Previewed and approved the design and construction plans for Hillside Place Apartments (which received federal tax credits and continues to receive federal Section 8 monies) before construction. Then, the City of Knoxville inspected the Hillside Place Apartments after construction was completed. The City approved and passed the construction as built.
Miller alleges that the finished construction of Hillside Place Apartments was in violation of federal law, and that the City issued a certificate of occupancy "thereby enabling a private developer and others to rent the illegally designed/constructed multi-family units to the public." Finally, Miller alleges that the City "continues to employ the same regulatory customs, procedures and even personnel, thereby yielding the same results, making future violations of federal statutory law likely. . . ."
Miller makes no allegation that the City was involved in the actual design or construction of Hillside Place, other than by approving the same. Miller also makes no allegation that the City owns, or has ever owned Hillside Place, nor that the City has ever issued its owners tax monies or tax credits.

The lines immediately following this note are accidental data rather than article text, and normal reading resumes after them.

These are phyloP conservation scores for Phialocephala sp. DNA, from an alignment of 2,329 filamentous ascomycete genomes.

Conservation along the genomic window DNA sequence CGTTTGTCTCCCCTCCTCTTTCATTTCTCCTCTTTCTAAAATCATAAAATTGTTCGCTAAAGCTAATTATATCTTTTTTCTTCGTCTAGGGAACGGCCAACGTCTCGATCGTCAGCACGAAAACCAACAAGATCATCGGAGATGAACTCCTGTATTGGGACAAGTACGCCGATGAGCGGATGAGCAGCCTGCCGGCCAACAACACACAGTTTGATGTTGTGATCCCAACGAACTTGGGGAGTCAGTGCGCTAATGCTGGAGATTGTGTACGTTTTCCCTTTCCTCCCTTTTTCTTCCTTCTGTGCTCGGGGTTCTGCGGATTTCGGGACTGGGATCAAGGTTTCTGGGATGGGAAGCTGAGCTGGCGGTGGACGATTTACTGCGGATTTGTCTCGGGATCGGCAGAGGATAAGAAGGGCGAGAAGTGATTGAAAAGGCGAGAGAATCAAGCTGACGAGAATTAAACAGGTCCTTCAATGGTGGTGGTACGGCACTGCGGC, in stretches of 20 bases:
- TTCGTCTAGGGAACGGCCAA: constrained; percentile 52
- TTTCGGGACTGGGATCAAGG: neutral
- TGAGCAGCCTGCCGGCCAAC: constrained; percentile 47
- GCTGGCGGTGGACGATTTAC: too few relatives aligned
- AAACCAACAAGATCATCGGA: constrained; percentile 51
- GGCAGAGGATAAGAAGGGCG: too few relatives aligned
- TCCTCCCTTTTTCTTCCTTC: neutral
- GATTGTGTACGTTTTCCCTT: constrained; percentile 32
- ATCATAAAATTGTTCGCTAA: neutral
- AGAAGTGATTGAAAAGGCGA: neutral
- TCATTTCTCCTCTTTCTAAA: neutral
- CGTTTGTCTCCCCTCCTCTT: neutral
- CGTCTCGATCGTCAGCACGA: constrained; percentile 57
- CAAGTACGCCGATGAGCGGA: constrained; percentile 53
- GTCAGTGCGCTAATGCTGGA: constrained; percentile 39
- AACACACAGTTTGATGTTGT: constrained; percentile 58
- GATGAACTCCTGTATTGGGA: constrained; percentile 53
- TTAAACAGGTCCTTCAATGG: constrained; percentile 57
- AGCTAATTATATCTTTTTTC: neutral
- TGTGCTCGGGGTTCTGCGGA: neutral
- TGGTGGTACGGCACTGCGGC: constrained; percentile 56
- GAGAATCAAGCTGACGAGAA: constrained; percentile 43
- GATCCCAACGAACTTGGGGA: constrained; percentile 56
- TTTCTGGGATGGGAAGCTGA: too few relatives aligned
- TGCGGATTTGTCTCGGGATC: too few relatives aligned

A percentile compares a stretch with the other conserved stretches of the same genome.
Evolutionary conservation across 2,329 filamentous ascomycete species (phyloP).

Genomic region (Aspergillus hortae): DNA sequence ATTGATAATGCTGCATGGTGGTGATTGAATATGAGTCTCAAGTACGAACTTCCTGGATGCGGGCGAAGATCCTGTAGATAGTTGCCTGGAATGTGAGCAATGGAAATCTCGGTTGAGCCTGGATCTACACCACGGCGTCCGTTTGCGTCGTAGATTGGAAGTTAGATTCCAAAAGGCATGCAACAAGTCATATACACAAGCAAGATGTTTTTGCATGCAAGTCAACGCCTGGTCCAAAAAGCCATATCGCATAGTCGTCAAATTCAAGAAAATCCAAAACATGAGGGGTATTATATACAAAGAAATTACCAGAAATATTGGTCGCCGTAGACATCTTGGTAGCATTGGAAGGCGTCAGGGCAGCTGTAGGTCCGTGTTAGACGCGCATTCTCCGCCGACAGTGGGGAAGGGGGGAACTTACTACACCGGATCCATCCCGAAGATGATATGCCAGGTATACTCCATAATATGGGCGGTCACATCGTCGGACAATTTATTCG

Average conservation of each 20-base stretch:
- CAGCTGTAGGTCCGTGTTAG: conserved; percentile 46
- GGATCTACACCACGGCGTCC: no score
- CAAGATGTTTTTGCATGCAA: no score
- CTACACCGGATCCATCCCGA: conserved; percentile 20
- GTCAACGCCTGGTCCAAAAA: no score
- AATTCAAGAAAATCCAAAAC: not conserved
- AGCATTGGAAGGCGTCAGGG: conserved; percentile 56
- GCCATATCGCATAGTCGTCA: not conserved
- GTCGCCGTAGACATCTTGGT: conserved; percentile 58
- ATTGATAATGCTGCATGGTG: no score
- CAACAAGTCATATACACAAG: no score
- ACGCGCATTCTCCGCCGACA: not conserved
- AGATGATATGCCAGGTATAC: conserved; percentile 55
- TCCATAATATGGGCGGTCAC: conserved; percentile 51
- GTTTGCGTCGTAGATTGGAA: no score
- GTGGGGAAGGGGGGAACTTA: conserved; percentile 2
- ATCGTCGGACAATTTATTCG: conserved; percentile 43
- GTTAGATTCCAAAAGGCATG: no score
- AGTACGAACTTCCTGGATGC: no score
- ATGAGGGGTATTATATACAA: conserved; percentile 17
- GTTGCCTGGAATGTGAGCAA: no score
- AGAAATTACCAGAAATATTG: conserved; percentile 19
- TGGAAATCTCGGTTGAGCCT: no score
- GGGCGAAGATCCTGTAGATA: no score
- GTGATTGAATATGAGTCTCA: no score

Defendant City of Knoxville has moved to dismiss this action on the grounds that there are no genuine issues of material fact, and that it is entitled to dismissal of Miller's complaint on the following grounds: (1) the ADA and the Rehabilitation Act do not provide a private cause of action against governmental entities for allegedly failing to properly inspect private rental housing; (2) Miller has failed to state a cause of action under the Fair Housing Act, as he has not alleged that he was denied access to housing by the City of Knoxville; (3) Miller has failed to state a cause of action under the THRA, as he has not alleged that he was denied access to housing by the City; (4) Miller's claims are barred by the applicable statutes of limitations; (5) Miller has failed to state a cause of action under 42 U.S.C. § 1983; and (6) municipalities are immune under the GTLA for allegedly failing to properly inspect private rental housing.